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Another Weekend Marked by Gun Violence in the South Underscores the Need for Common Sense Gun Safety Laws

March 21, 2022

This weekend was marked by a slate of tragic shootings across the Southern region. On Friday, bystanders were caught in the crossfire of a gunfight at the 16th annual Hood-Nic car show in southeast Arkansas. A shooting broke out into the crowd, leaving one man dead and 27 others wounded — at least six of whom were children. On Saturday in North Carolina, three people were killed and three more were wounded in a shooting at a Fayetteville hotel. And in Texas, a spring break evening turned violent when a fight on the beach devolved into a shooting that left three people injured, one in critical condition. Early Sunday saw even more gun violence in Texas when four people were shot and wounded in downtown Austin, and at least ten people were wounded in a Dallas shooting. These are just some of the incidents that took place over the weekend and are a devastating manifestation of our country’s gun violence epidemic, representing only a fraction of the gun violence that impacts communities across the region every single day.

In an average year, 19,000 people are killed by guns in the Southern region and 44,000 more are wounded — a crisis that has grown even more dire over time. The past few years have seen a jump in gun sales alongside record homicide rates in cities, unprecedented levels of gun violence on school grounds, increased incidences of road rage, and much more.

Despite this unacceptable level of violence in our communities, lawmakers in states across the region are actively working to weaken their gun safety systems by removing foundational gun safety laws. Research shows that states with weak gun laws have higher rates of gun violence. Instead of pushing policies that are proven to make communities less safe, like permitless carry and Shoot First, lawmakers should be working to advance common sense gun safety measures that will save lives — such as funding community-based violence intervention programs, educating gun owners about the importance of secure firearm storage, and creating processes for Extreme Risk Protection Orders.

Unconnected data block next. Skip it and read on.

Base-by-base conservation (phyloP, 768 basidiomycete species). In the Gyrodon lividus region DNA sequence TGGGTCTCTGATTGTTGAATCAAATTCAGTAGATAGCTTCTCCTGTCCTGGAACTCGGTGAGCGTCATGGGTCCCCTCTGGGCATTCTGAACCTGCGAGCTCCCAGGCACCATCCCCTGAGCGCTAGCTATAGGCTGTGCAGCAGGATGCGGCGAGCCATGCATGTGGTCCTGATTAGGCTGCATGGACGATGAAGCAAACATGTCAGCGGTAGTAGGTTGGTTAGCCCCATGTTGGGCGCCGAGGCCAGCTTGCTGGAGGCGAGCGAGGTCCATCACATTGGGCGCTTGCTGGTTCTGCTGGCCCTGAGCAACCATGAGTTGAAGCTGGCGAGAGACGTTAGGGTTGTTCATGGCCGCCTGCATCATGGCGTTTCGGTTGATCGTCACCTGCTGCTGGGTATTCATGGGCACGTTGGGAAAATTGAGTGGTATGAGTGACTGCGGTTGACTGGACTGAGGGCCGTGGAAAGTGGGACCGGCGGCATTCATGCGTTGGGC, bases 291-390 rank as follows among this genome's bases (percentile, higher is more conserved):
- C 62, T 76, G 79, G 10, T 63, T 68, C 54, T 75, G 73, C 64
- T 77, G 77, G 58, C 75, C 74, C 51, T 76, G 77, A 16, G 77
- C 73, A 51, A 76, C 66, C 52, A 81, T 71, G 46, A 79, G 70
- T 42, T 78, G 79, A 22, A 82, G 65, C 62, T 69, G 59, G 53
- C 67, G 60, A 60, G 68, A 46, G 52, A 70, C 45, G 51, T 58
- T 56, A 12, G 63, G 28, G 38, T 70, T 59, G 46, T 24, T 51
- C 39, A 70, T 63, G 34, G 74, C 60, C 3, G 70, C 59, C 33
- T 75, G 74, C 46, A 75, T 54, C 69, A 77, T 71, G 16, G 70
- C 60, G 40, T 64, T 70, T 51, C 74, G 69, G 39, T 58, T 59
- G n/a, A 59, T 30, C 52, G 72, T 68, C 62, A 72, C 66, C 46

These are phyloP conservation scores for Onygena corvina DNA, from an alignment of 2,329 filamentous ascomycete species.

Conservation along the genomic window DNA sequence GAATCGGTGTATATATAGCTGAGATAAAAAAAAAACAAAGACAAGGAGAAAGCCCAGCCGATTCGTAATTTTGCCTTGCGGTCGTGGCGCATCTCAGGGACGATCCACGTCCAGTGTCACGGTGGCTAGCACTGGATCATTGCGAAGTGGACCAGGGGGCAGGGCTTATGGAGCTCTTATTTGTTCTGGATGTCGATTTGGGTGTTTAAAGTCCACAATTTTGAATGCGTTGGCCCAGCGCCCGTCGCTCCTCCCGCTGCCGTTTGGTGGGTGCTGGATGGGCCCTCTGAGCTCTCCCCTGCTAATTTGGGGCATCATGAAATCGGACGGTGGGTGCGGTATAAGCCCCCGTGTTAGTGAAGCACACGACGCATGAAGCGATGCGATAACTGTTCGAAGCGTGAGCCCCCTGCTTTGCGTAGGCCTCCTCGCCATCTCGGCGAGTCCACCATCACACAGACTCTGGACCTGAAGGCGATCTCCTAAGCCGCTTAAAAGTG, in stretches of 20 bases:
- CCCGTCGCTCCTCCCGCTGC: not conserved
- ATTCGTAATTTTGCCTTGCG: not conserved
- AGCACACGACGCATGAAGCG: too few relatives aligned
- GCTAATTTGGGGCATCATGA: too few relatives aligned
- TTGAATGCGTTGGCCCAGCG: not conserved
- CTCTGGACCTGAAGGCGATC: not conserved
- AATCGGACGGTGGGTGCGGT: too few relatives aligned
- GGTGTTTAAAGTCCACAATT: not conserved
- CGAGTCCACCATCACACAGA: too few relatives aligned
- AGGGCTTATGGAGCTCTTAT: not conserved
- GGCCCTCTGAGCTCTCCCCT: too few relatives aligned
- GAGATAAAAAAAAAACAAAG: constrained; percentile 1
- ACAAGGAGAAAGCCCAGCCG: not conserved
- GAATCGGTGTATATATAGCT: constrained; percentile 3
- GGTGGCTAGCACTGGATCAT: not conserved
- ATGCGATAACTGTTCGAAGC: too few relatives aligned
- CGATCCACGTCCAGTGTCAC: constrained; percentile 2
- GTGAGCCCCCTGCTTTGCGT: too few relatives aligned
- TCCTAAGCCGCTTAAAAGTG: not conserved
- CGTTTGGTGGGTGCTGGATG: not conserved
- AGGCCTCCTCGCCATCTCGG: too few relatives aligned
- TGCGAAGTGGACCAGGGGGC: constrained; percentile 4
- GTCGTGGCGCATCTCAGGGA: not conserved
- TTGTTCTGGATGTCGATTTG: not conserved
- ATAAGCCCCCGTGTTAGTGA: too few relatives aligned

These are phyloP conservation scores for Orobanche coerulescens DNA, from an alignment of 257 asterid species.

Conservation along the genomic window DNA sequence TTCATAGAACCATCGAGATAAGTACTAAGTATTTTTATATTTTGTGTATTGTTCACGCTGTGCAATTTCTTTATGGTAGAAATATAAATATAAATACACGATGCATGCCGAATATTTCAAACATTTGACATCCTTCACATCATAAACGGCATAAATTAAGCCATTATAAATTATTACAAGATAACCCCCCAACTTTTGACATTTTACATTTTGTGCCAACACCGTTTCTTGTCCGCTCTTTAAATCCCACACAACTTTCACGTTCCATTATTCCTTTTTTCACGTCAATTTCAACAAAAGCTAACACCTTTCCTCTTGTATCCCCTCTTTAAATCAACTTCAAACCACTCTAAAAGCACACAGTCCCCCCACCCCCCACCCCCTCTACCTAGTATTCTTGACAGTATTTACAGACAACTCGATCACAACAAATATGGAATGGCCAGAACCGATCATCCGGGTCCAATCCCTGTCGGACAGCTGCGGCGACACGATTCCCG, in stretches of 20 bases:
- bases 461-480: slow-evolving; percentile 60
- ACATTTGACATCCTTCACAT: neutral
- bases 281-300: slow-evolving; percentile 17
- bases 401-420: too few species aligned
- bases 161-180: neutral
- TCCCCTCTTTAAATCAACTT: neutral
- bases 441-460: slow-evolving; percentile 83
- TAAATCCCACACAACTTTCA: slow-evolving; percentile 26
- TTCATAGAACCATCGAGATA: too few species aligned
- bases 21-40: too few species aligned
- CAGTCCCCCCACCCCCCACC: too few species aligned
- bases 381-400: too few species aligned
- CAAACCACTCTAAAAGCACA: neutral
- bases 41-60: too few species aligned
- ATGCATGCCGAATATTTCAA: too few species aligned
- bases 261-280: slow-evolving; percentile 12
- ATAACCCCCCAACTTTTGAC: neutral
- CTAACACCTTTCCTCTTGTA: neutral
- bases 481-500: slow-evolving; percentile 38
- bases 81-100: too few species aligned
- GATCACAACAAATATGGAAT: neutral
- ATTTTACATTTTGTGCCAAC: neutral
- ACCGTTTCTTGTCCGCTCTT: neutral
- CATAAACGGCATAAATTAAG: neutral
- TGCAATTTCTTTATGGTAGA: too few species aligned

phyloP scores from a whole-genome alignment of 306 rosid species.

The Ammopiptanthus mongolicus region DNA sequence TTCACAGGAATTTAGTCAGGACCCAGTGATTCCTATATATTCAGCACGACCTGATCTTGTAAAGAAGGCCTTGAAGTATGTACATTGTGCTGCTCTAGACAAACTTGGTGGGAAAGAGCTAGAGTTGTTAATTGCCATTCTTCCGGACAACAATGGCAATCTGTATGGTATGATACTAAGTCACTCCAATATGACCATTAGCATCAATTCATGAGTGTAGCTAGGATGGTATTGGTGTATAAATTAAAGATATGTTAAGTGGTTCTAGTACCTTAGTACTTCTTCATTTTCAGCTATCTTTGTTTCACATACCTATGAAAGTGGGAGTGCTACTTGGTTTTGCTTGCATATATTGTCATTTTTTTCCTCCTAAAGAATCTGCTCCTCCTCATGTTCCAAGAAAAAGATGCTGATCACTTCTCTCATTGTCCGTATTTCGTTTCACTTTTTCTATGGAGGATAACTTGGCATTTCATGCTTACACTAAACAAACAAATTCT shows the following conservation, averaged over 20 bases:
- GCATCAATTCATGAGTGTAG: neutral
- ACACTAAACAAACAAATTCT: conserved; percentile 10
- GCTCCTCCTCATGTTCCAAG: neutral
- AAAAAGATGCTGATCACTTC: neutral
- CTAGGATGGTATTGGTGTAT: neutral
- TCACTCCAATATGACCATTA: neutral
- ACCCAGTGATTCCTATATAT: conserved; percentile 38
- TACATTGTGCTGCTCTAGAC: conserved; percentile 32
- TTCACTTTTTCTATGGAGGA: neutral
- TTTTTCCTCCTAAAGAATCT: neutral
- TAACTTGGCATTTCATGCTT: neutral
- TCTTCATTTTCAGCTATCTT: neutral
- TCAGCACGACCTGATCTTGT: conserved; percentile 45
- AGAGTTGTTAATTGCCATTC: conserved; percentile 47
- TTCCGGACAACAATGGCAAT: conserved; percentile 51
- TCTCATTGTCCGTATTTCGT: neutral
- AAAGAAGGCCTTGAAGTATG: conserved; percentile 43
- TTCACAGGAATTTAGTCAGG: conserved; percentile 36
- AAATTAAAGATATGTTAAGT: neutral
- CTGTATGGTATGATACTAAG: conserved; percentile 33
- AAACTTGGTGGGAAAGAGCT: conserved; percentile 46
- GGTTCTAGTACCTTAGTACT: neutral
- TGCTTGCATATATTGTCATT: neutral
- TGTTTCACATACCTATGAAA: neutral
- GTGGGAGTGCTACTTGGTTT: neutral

More information about gun violence in the United States is available here, and Everytown’s interactive gun law platform — which shows the direct correlation between the strength of a state’s gun laws and its rate of gun deaths — is available here. Everytown’s interactive calculator tool that estimates the economic cost of shootings at the local level, including the cost to taxpayers, estimated the total cost of the five shootings mentioned above reached nearly $40 million.

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